Modeling the Data

The solution we landed on was creating a set of base and derived classes to model the data in the data layer. The base class only contains the PrefId, while the derived classes implement the keys and their value types. Eventually, we will derive a DerivedPrefX (certainly with better, domain-specific names) for every PrefId.

public abstract class Pref {
PrefId { get; set; }

public class DerivedPref1 : Pref {
public DerivedPref1()
PrefId = (int)PrefIdEnum.DerivedPref1;

public string Key1 { get; set; }
public List&amp;lt;int&amp;gt; Key2 { get; set; }

public class DerivedPref2 : Pref {
public DerivedPref2()
PrefId = (int)PrefIdEnum.DerivedPref2;

public DateTime Key404 { get; set; }

Renaming Incompatible Keys

Some of the keys in the Pref values start with an integer value. If you notice the third row in the original sample table has 404Key, but I conveniently renamed this to Key404 in DerivedPref2 since C# does not support member names beginning with an integer. The data layer has to perform the 1-to-1 mapping back to the current data store, however.

We solved this by creating a new C# custom attribute:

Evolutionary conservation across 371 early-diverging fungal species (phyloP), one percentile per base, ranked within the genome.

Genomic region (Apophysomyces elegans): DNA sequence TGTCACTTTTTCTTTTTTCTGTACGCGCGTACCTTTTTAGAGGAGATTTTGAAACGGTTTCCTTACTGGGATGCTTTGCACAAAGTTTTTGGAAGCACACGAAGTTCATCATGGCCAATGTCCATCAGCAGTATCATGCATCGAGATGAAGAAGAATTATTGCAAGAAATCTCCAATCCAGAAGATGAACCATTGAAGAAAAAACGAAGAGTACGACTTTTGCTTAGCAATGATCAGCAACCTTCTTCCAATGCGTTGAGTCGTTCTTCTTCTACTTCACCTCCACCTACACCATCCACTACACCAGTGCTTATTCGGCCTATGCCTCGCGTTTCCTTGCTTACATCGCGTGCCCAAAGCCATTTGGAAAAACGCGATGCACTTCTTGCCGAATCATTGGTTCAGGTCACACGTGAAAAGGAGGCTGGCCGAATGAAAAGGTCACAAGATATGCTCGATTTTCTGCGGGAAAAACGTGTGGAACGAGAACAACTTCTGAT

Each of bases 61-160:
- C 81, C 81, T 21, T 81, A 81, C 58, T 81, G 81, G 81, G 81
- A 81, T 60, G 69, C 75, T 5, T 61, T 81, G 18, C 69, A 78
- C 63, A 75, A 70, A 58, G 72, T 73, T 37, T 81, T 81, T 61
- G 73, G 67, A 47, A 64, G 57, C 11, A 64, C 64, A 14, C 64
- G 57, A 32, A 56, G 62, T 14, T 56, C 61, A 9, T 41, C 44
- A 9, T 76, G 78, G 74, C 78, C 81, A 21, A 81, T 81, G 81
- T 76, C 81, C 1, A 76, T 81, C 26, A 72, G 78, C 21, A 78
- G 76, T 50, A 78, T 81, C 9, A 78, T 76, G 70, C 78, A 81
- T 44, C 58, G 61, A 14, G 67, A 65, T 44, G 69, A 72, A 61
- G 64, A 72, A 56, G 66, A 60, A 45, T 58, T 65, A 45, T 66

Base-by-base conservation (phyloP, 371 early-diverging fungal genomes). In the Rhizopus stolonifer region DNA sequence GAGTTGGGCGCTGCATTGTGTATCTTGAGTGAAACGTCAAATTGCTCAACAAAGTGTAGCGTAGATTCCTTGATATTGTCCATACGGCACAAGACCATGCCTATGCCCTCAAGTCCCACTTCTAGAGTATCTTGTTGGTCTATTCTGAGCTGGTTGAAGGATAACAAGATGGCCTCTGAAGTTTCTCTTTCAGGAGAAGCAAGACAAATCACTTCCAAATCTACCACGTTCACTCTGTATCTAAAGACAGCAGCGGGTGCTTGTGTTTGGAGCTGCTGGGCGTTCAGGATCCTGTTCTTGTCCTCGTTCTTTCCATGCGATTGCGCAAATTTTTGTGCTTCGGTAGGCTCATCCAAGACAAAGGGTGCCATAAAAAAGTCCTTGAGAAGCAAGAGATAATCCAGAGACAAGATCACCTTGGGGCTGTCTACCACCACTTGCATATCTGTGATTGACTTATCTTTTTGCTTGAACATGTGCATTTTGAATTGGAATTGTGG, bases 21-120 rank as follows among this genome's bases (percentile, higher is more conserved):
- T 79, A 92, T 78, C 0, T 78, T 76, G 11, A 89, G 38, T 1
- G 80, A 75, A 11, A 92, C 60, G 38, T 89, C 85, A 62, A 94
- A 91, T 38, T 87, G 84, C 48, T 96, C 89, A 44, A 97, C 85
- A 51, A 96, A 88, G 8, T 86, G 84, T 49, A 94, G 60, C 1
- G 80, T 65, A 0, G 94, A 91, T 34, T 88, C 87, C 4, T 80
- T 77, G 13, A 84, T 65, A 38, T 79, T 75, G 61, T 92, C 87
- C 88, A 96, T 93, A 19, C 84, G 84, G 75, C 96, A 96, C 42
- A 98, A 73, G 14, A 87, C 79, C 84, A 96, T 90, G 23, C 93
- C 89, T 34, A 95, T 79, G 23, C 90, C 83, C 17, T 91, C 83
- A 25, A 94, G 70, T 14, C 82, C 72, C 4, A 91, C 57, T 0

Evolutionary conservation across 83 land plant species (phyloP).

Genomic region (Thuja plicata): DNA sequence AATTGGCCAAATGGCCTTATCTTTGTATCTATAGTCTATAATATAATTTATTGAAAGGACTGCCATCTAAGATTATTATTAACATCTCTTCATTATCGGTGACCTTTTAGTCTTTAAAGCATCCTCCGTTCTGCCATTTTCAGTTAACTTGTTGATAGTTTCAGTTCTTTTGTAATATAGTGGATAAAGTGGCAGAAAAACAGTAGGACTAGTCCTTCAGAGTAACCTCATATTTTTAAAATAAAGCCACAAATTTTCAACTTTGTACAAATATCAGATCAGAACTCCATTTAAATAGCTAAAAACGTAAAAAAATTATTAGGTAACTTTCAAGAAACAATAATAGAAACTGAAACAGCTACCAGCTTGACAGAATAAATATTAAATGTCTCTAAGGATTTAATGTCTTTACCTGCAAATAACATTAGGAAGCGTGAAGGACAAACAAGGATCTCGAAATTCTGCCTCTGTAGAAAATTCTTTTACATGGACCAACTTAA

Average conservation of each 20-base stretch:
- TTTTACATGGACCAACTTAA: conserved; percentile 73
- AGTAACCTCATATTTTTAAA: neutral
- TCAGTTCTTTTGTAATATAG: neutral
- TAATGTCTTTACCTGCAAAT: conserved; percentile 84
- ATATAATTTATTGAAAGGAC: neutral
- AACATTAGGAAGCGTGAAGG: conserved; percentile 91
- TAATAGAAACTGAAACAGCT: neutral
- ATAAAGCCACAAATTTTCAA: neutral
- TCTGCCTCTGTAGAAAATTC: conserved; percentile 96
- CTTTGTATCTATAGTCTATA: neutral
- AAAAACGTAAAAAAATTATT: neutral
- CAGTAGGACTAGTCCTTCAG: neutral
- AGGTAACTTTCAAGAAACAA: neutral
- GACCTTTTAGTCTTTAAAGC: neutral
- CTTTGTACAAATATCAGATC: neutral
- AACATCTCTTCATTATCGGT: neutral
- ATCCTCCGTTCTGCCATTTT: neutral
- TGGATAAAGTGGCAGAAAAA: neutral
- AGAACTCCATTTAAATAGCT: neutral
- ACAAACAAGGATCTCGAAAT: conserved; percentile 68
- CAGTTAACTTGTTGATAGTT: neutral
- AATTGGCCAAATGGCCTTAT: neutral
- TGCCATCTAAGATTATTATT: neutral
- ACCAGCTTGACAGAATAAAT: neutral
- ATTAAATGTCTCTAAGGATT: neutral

public class PrefAttribute : Attribute
public string Key { get; set; }

DerivedPref2 now looks like:

public class DerivedPref2 : Pref {
public DerivedPref2() { ... }

public DateTime Key404 { get; set; }

This attribute gives us the flexibility to rename any keys in the application independently of the database. If any names are found to be lying, or a better name exists, we can rename it in the application without breaking the existing data store. We have decoupled key names in the database from those in the application.

Repository Getter with Default Deserializer

Using reflection and generics, we came up with the routine below to deserialize into the new derivations of Pref. This set of methods is a work in progress still and only captures the most common serialization formats.

public T GetPreferences&amp;lt;T&amp;gt;() where T : Pref, new()
var t = new T();
var pref = GetByID(t.PreferenceId)?.Value;
if (pref == null)
return t;
var props = GetObjectWritableProperties&amp;lt;T&amp;gt;();
foreach (var prop in props)